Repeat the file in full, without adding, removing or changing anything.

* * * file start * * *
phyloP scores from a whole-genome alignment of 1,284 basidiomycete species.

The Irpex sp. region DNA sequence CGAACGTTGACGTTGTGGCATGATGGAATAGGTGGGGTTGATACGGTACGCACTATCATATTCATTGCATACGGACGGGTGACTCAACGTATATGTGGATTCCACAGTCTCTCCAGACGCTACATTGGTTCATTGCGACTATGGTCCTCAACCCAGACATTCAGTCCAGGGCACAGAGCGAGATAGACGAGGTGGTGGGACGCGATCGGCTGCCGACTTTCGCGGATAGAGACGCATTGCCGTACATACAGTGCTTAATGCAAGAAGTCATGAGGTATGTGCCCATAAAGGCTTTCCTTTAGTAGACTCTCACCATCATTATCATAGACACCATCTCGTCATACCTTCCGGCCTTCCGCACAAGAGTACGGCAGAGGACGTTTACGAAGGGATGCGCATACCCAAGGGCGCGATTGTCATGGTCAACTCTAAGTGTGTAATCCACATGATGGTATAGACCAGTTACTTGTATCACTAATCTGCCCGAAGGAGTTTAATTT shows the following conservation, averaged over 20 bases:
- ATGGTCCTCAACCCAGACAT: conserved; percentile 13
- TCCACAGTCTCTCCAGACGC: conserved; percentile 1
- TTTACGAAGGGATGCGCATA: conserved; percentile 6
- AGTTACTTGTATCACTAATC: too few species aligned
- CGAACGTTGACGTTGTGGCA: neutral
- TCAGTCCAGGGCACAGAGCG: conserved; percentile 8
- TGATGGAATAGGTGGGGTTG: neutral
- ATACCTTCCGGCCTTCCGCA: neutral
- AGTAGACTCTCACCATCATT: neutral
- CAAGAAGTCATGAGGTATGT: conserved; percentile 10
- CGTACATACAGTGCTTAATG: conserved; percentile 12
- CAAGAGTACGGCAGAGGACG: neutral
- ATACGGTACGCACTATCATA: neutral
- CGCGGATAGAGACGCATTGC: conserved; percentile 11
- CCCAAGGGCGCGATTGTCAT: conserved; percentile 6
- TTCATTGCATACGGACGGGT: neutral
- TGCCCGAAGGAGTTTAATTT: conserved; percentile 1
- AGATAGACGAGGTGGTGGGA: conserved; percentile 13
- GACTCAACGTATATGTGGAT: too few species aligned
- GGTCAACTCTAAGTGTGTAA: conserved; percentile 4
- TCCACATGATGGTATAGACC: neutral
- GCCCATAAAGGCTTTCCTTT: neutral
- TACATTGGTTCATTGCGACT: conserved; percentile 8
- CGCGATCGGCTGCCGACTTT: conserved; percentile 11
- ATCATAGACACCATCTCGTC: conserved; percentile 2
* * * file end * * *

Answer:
phyloP scores from a whole-genome alignment of 1,284 basidiomycete species.

The Irpex sp. region DNA sequence CGAACGTTGACGTTGTGGCATGATGGAATAGGTGGGGTTGATACGGTACGCACTATCATATTCATTGCATACGGACGGGTGACTCAACGTATATGTGGATTCCACAGTCTCTCCAGACGCTACATTGGTTCATTGCGACTATGGTCCTCAACCCAGACATTCAGTCCAGGGCACAGAGCGAGATAGACGAGGTGGTGGGACGCGATCGGCTGCCGACTTTCGCGGATAGAGACGCATTGCCGTACATACAGTGCTTAATGCAAGAAGTCATGAGGTATGTGCCCATAAAGGCTTTCCTTTAGTAGACTCTCACCATCATTATCATAGACACCATCTCGTCATACCTTCCGGCCTTCCGCACAAGAGTACGGCAGAGGACGTTTACGAAGGGATGCGCATACCCAAGGGCGCGATTGTCATGGTCAACTCTAAGTGTGTAATCCACATGATGGTATAGACCAGTTACTTGTATCACTAATCTGCCCGAAGGAGTTTAATTT shows the following conservation, averaged over 20 bases:
- ATGGTCCTCAACCCAGACAT: conserved; percentile 13
- TCCACAGTCTCTCCAGACGC: conserved; percentile 1
- TTTACGAAGGGATGCGCATA: conserved; percentile 6
- AGTTACTTGTATCACTAATC: too few species aligned
- CGAACGTTGACGTTGTGGCA: neutral
- TCAGTCCAGGGCACAGAGCG: conserved; percentile 8
- TGATGGAATAGGTGGGGTTG: neutral
- ATACCTTCCGGCCTTCCGCA: neutral
- AGTAGACTCTCACCATCATT: neutral
- CAAGAAGTCATGAGGTATGT: conserved; percentile 10
- CGTACATACAGTGCTTAATG: conserved; percentile 12
- CAAGAGTACGGCAGAGGACG: neutral
- ATACGGTACGCACTATCATA: neutral
- CGCGGATAGAGACGCATTGC: conserved; percentile 11
- CCCAAGGGCGCGATTGTCAT: conserved; percentile 6
- TTCATTGCATACGGACGGGT: neutral
- TGCCCGAAGGAGTTTAATTT: conserved; percentile 1
- AGATAGACGAGGTGGTGGGA: conserved; percentile 13
- GACTCAACGTATATGTGGAT: too few species aligned
- GGTCAACTCTAAGTGTGTAA: conserved; percentile 4
- TCCACATGATGGTATAGACC: neutral
- GCCCATAAAGGCTTTCCTTT: neutral
- TACATTGGTTCATTGCGACT: conserved; percentile 8
- CGCGATCGGCTGCCGACTTT: conserved; percentile 11
- ATCATAGACACCATCTCGTC: conserved; percentile 2